A 0.50-kg copper sheet drops through a uniform horizontal magnetic field of 1.5 T, and it reaches a terminal velocity of 2.0 m/s. (a) What is the net magnetic force on the sheet after it reaches terminal velocity? (b) Describe the mechanism responsible for this force. (c) How much power is dissipated as Joule heating while the sheet moves at terminal velocity?

A circular copper disk of radius 7.5 cm rotates at 2400 rpm around the axis through its center and perpendicular to its face. The disk is in a uniform magnetic field [latex]\stackrel{\to }{\textbf{B}}[/latex] of strength 1.2 T that is directed along the axis. What is the potential difference between the rim and the axis of the disk?

## Show Solution

0.848 V

A short rod of length *a* moves with its velocity [latex]\stackrel{\to }{\textbf{v}}[/latex] parallel to an infinite wire carrying a current *I* (see below). If the end of the rod nearer the wire is a distance *b* from the wire, what is the emf induced in the rod?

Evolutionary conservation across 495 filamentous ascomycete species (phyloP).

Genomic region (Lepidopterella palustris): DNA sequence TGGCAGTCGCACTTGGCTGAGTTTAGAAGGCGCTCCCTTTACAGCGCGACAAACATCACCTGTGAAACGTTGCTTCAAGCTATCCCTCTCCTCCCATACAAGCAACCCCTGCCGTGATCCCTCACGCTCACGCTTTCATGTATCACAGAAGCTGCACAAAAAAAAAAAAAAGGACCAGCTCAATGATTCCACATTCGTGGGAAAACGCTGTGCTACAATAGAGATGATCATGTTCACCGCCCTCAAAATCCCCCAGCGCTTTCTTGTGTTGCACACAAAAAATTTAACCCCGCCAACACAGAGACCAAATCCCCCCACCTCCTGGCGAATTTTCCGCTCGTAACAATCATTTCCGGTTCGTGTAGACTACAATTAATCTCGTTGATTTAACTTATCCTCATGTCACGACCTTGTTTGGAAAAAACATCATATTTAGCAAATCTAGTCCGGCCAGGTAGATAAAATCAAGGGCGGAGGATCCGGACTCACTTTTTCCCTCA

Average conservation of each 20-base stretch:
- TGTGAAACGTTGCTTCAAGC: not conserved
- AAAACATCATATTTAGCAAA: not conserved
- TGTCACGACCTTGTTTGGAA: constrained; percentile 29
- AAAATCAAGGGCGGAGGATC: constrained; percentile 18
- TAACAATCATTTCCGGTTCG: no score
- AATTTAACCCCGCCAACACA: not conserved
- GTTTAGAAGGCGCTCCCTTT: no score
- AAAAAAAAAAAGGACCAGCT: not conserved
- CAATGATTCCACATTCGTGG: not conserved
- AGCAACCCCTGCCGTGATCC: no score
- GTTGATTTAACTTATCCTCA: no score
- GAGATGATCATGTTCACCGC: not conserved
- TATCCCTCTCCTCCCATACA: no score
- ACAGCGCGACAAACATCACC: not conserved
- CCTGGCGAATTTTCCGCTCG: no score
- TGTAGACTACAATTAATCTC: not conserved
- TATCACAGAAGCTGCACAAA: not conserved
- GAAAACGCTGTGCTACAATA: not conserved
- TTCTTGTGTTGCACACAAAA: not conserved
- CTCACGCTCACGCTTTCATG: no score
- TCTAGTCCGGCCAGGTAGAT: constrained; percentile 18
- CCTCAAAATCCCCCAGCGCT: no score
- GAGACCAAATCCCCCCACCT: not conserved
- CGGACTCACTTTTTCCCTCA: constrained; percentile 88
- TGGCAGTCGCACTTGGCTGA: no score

A rectangular circuit containing a resistance *R* is pulled at a constant velocity [latex]\stackrel{\to }{\textbf{v}}[/latex] away from a long, straight wire carrying a current [latex]{I}_{0}[/latex] (see below). Derive an equation that gives the current induced in the circuit as a function of the distance *x* between the near side of the circuit and the wire.

## Show Solution

[latex]\begin{array}{}\\ \\ \hfill \text{Φ}& =\hfill & \frac{{\mu }_{0}{I}_{0}a}{2\pi }\text{ln}\left(1+\frac{b}{x}\right),\phantom{\rule{0.5em}{0ex}}\epsilon =\hfill & \frac{{\mu }_{0}{I}_{0}abv}{2\pi x\left(x+b\right)},\hfill \\ \text{so}\phantom{\rule{0.5em}{0ex}}I\hfill & =\hfill & \frac{{\mu }_{0}{I}_{0}abv}{2\pi Rx\left(x+b\right)}\hfill \end{array}[/latex]

Two infinite solenoids cross the plane of the circuit as shown below. The radii of the solenoids are 0.10 and 0.20 m, respectively, and the current in each solenoid is changing such that [latex]dB\text{/}dt=50.0\phantom{\rule{0.2em}{0ex}}\text{T}\text{/}\text{s}.[/latex] What are the currents in the resistors of the circuit?